Fellowship Winners 2001

The winner of the 2000-2001 Duberman Fellowship is James Green. He is examining the
interaction of Brazilian social and cultural norms with the lesbian and gay movement, including
the significant interchange between lesbians and gay men, and currently works in Latin
American history at California State University, Long Beach. David Caron and Sharon Marcus, who
were also among this year’s accomplished pool of award applicants, both received honorable mention
and attest to the remarkable work that is going on around LGTBQ thought. Caron is working on
issues that affect the notions of community formation and nationhood historically held by France,
specifically in Marais, the oldest surviving district in Paris where both Jewish and gay communities coexist.
Marcus is reconstructing contemporary understandings of Victorian concepts of “family,” and is
analyzing the formation of desires between middle-class women in Victorian England.

The CLAGS Fellowship saw a record number of applicants last fall. This year’s award went to David
Johnson, whose work argues that America’s political culture of the 1950s contributed to a wholesale
purge of suspected homosexuals, resulting from the perception that gays and lesbians were a threat
to American national security, tantamount to the threat posed by Communists. Margot Weiss and
Gayatri Gopinath were the recipients of honorable mention for the CLAGS Fellowship. Weiss is
working on contemporary S/M sexualities within the shifting understandings of sexuality in the
contemporary US, and Gopinath is examining understandings of the production of sexuality in the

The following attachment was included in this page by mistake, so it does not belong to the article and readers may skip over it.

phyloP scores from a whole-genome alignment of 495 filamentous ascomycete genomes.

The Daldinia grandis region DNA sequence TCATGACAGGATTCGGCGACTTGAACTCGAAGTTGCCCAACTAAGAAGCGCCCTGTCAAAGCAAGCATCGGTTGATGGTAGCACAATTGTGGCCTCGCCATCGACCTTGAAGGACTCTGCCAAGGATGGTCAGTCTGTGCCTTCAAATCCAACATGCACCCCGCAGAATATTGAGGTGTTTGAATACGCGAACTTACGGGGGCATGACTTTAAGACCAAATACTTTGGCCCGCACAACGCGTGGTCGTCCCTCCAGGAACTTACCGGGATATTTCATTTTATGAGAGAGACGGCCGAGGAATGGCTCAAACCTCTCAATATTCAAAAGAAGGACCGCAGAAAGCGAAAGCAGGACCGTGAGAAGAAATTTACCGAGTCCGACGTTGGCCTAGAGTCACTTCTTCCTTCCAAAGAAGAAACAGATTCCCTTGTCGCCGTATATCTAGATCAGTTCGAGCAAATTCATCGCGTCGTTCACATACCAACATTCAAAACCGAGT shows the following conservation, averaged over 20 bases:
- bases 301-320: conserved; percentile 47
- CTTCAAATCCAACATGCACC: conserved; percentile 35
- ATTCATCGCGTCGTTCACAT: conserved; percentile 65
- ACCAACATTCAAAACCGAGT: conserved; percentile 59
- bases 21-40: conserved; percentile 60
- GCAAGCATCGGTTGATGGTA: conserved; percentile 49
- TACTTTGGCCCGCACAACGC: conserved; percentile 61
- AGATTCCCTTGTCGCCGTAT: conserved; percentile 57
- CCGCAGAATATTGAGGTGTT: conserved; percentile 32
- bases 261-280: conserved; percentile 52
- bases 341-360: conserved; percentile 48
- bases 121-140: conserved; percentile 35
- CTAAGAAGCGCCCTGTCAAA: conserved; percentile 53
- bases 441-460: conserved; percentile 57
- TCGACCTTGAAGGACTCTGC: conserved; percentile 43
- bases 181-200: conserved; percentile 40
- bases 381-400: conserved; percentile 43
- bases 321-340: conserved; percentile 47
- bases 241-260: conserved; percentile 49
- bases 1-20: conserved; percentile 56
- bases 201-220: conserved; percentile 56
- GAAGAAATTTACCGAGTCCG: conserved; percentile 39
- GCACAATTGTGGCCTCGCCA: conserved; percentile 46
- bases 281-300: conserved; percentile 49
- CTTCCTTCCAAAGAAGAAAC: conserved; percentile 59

context of postcolonial nationalisms and globalization by focusing on the South Asian diaspora.
CLAGS was pleased to see the second annual call for applications for our James D. Woods, III
Fellowship met with great enthusiasm. The 2000-2001 award went to Manolo Guzman, a PhD
candidate in Sociology at CUNY’s Graduate Center. His dissertation explores the relationship between
culture and anal eroticism, especially as it relates to HIV infection and Puerto Rican gay men, and looks
to develop a culturally affirmative model that will ultimately lead to alternative HIV prevention
strategies targeting this population and other Latino gay men. The fellowships committee awarded
Patrick McCreery, a PhD student in American Studies at NYU, the Woods honorable mention. His
dissertation examines Anita Bryant’s 1977 campaign to overturn a gay rights law in Dade County
Florida.

Finally, this year saw CLAGS present its second Passing-the-Torch award, which recognizes the
achievements of an emerging scholar. The prize is backed by the support of prominent scholars in the
field of LGTBQ Studies who are committed to seeing the next generation of intellectuals bring new
and interesting ideas to the foreground of LGTBQ life. CLAGS is proud to honor Molly McGarry with
this year’s award. She is a historian who co-curated the New York Public Library’s groundbreaking
exhibition, Becoming Visible: The Legacy of Stonewall. She also co-authored the exhibit’s follow-up
publication, Becoming Visible: An Illustrated History of Lesbian and Gay Life in Twentieth-Century America,
which joins writing with hundreds of photos, posters, flyers, and more to create a comprehensive
visual and ideological chronicle of LGTBQ life in the US.